Laura Anne Gilman is a former editor with Penguin/Putnam, and the author of more than a dozen novels, most recently the urban fantasy PACK OF LIES, and WEIGHT OF STONE, Book 2 of the Nebula-nominated Vineart War trilogy.  Her SF collection, DRAGON VIRUS, which SF Signal called “amazingly evocative….a potent ride through a changing future, was published by Fairwood Press in June 2011.  For more info check her website, her BookView Cafe bookshelf, or follow her on Twitter (@LAGilman)  And yes, her nickname really is meerkat.

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About Laura Anne Gilman

Laura Anne is a recovering editor-turned-novelist, with an Endeavor Award, a Nebula nomination, another Endeavor award nomination and a Washington State Book Award nomination under her belt. Her most recent series is the award-winning "Devil's West" trilogy, starting with SILVER ON THE ROAD, and her same-universe story collection, WEST WINDS' FOOL, AND OTHER STORIES OF THE DEVIL'S WEST. The novella GABRIEL'S ROAD was published by Book View Cafe on April 30th, 2019. Her Patreon, featuring original fiction, writing advice, and original Rants, is at https://www.patreon.com/LAGilman Learn more at www.lauraannegilman.net, where you can sign up for her quarterly newsletter.

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Practical Meerkat’s 52 Bits of Useful Info for Young (and Old) Writers, week 28 — 6 Comments

  1. This community — which I wasn’t expecting at all when I was published — is the best bit, I find. It was surprising and generous and warming and very, very helpful.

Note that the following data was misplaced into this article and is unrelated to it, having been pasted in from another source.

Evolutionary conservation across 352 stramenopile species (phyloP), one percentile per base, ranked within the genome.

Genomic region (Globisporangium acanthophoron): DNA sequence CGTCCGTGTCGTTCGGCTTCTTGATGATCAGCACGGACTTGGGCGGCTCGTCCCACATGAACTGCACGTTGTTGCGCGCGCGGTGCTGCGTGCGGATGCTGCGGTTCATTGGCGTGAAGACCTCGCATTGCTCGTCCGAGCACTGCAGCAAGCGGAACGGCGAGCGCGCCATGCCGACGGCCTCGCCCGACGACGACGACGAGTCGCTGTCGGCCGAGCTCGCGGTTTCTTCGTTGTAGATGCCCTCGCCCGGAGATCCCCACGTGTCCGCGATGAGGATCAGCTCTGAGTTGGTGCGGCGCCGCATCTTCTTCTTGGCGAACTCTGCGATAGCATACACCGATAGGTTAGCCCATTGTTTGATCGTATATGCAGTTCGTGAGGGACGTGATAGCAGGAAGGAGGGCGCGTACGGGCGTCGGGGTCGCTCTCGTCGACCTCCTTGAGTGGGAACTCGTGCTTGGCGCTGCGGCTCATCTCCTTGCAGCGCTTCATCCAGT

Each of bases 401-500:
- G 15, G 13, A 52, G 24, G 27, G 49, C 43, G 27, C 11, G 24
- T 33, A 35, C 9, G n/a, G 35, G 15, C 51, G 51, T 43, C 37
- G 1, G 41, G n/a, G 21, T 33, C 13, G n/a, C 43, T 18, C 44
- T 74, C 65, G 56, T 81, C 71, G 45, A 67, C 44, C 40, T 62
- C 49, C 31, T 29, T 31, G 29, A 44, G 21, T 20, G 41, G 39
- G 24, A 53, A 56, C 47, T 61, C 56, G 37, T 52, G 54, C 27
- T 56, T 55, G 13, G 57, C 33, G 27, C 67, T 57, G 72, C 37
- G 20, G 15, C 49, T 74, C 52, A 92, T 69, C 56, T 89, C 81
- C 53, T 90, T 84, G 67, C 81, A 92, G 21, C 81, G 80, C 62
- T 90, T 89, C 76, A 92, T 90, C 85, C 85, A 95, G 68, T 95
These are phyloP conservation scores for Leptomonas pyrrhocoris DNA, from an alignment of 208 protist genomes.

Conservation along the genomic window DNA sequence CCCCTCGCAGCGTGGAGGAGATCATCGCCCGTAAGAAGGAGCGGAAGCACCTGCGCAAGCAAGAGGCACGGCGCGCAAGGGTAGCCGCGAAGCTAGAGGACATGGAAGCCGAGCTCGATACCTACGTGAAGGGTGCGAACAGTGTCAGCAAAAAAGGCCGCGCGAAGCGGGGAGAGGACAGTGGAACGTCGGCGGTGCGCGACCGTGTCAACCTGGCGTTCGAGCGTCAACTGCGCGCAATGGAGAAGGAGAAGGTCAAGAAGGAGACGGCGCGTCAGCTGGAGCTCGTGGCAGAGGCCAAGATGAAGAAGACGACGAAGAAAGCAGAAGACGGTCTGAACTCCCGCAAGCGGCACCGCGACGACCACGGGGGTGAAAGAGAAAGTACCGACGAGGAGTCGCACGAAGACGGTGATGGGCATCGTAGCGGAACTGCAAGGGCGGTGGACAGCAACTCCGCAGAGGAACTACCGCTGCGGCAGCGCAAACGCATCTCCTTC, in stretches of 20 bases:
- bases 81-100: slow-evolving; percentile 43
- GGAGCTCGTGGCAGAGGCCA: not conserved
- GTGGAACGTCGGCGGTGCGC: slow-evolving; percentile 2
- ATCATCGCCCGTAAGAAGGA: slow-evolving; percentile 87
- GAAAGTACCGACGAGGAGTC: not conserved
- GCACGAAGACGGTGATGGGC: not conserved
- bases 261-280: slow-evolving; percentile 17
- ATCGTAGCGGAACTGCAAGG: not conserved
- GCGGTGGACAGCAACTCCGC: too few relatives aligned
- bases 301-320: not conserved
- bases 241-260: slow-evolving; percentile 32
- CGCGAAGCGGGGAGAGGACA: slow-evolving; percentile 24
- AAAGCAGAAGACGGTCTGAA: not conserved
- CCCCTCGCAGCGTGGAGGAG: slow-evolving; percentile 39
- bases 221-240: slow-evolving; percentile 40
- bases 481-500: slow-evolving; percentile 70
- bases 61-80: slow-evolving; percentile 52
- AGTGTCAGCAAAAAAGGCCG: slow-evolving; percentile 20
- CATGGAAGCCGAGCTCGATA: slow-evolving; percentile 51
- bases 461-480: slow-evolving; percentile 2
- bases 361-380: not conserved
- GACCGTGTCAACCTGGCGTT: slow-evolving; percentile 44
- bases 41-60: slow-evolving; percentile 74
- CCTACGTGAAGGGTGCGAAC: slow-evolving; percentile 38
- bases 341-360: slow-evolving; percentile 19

2. And the internet makes finding a community very easy. Book View is a small cove in a very wide sea. You can join official groups (SFWA, RWA, MWA) or you can just hang out on blogs, web sites, newsgroups, Facebook, LinkedIn and so on. Online life now means that anything that happens anywhere spreads instantly, so if you are tapped in anyplace mildly current you will eventually hear everything you need to know. We may tell ourselves we are eremitical, but we’re all really swapping cool YouTube links and gossiping.

  3. Brenda – I would add the warning that all bits of information are not created equal and “hearing it online” is not the same as “this was my experience specifically….”

  4. I used to wonder about this mentality at my first full-time job, where it was made clear to me that it was unprofessional to talk about the terms of our contracts, and specifically how much we were paid. Uh, why? Who benefits from that, except for out bosses? And yet all the employees were quick to toe that line. They’d so totally bought into somebody else’s definition of professionalism.

    It’s interesting to see that this happens in the publishing world as well.

  5. I had the ugly first job experience, too, when the manager told me not to tell all my friends and fellow workers that I’d been given a whole entire nickel an hour raise. Even at the age of 18, I understood they were protecting themselves.

    I was lost at sea my first few years as a writer, in the years before internet, living in a rural area with no fellow writers to advise me. But the moment I found writers’ groups and began exchanging information, my career advanced by leaps and bounds. All it takes is learning someone on the same career path is making four times what you’re earning to fire an agent and hunt a new one!